Since so many ideas are being reused at once, one inevitably creates a new Frankenstein’s monster of a campaign every time.
To begin scenes, Griffin as Dungeon Master (DM) narrates settings, drives the plot, or introduces new non-player characters (NPCs). His role is to moderate player action and mete out plot-relevant consequences, as well as set scenes and guide overarching plot arcs. In various episodes, he describes a pink tourmaline cave with contagiously growing crystals, a monstrous purple worm that erupts from beneath dry earth on a Groundhog Day time-loop, or a guardian homunculus composed of a clay-filled suit of armor. These expositions are set in stone, as descriptions of scenery might be in realist novels. Clint, Justin, and Travis are the readers of the story Griffin spins, but they are also storytellers themselves. Their characters (Merle, Taako, and Magnus) can act however they wish, or feel emotions just as Clint, Justin, and Travis describe. Their narrative power is partially limited by the randomness of dice; the players might describe what their next action could be, but ultimately the success of their action depends on how high a number they roll, and how it shapes up against various modifiers controlled by the DM. For example, if Merle starts to fall off the side of an elevator platform, he has to make a dexterity saving throw of the dice to determine if he can grab onto the edge.
Importantly, Griffin can only enter the characters’ minds in certain moments of exposition. It’s a weird conditional omniscience that is instructed by trust, a trust in the promise that all four “writers” will tell the story in the most fulfilling way possible. It resembles the simple game where friends go around in a circle, adding a word at a time to build a sentence. In this way, when I listen to the podcast, I don’t think about what “the author” is doing (which is the way I sometimes think when analyzing novels, despite what Barthes has said about the author’s vital status). Instead, I marvel at how the story organically grows. Because control is centered outside the locus of any one person, the story feels very alive.
It’s a weird conditional omniscience that is instructed by trust, a trust in the promise that all four “writers” will tell the story in the most fulfilling way possible.
RPGs as a medium are inextricable from metafiction, which makes it an ideal genre to examine how storytelling functions. This is due to the fact that, in an RPG, the narrators of the story are the authors speaking in character persona. This seems like all fiction at first glance — isn’t Pale Fire just Nabokov narrating as an obsessive scholarly persona? — but the importance lies in the immediacy of the story. There is no filter of voice or structure or even an editing process to screen the RPG authors from their readers. There is no script. All of them are in the same room, digitally or physically. And consequently, the “writers” of TAZ are constantly talking about their own “writing.”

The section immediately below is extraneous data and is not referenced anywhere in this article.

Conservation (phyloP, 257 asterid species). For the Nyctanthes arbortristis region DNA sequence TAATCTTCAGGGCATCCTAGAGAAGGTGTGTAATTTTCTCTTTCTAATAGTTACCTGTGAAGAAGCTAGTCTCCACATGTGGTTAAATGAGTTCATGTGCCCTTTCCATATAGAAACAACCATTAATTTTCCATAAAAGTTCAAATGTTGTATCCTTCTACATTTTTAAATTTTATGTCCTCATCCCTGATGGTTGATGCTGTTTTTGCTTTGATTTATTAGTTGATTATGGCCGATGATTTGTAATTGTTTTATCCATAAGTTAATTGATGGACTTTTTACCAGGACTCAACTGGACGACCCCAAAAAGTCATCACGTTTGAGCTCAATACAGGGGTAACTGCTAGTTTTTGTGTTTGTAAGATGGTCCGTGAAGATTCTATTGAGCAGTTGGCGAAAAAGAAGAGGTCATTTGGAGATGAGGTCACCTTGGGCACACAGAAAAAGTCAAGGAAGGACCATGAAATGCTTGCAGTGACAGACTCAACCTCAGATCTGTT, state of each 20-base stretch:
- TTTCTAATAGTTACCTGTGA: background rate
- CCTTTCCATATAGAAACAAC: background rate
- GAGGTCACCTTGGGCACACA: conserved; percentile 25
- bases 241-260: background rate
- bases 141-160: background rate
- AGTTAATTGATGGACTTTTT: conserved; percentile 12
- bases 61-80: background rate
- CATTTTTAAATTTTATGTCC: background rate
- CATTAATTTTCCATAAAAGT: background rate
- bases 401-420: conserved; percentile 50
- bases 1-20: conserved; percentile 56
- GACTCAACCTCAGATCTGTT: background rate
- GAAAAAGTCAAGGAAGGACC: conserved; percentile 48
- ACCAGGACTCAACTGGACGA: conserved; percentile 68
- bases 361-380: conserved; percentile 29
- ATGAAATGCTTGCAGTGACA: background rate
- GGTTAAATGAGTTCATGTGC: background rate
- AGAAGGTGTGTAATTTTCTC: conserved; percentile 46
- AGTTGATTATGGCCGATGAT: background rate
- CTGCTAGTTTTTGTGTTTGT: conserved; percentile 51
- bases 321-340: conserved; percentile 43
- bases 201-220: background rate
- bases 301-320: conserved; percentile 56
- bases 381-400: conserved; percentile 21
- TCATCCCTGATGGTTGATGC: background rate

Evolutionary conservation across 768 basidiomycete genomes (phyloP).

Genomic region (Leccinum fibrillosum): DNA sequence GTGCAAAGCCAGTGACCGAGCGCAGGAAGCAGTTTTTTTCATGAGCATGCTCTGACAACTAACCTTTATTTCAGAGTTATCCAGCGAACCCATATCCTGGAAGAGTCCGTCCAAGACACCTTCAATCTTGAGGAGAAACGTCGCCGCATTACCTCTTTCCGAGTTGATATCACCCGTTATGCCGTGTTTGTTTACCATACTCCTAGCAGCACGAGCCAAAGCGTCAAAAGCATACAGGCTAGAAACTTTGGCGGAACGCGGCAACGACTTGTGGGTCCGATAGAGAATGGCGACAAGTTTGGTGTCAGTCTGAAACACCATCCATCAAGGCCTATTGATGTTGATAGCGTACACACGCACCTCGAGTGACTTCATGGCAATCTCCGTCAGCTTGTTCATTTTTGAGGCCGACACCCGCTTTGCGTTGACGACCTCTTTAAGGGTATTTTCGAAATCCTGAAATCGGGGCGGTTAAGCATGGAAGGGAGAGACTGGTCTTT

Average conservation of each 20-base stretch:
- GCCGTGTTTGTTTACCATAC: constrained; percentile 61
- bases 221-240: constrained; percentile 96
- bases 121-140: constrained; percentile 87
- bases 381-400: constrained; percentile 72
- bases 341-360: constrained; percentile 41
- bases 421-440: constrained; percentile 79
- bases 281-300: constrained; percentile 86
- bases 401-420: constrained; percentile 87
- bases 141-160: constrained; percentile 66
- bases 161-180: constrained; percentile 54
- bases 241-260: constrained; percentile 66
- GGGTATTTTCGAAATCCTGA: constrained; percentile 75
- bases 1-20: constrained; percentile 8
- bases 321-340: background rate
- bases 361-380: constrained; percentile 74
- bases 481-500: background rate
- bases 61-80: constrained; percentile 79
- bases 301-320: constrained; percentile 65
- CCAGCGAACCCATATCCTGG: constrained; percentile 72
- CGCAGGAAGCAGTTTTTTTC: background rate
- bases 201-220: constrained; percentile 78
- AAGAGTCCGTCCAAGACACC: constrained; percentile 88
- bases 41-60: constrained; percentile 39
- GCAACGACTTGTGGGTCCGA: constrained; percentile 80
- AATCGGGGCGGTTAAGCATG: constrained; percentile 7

Take, for example, Clint’s expressed appreciation of the elevator-vine escape scene. There are many levels of narrative intersecting here: Clint as player is caught up in the imaginative visual the four of them have conjured up; Clint as father is excited about the story his family is crafting; Justin as podcaster is hyperaware of what does not make good audio content; Griffin starts spoofing on the idea of in-text evaluation via cultural references. The site of this intersection is not just waffling — it still counts as the “text” of The Adventure Zone.
The site of this intersection is not just waffling — it still counts as the “text” of The Adventure Zone.
There are other moments where Griffin as main narrator can become a kind of “vengeful god” in control of the narrative, especially since anything that’s said aloud counts as the story. When Merle tries to pry open the door of the elevator shaft to assist Taako and Magnus, Clint-as-player gets carried away with Griffin’s sense of narrative power. As he chooses his next move, vines crawl up the stairwell behind him. He tries to leverage this for dramatic flair, “so [he] can be a vivid storyteller, too.”
Clint: And I pry open the doors at the very last second. Heh.
Griffin, clearly grinning: At the very last second. Ok.
Clint, crosstalking: No, wait. No! No! No, no, NO!
Griffin: You pry the doors open to the elevator —
Clint, crosstalking: Not at the very last second, nope, NOPE.
Griffin: — and a wave of vines crashes into you from behind, knocking you forward into the elevator shaft, and the doors slam behind you.
Clint: Five minutes! Five minutes before!
Griffin: You didn’t get there five minutes before. You — so, you have fallen into the elevator shaft, make a reflex saving throw to see if you can grab onto your party.
Clint: At the last 30 seconds.
Griffin, laughing: So, make a dexterity saving throw.
Griffin gleefully forces Clint to reap what he sows. That is, he treats any language or narration the players speak aloud as gospel, per se. Speaking enacts the action; you can’t rewrite the story because you realize it was a misstep. This ramps up the narrative tension.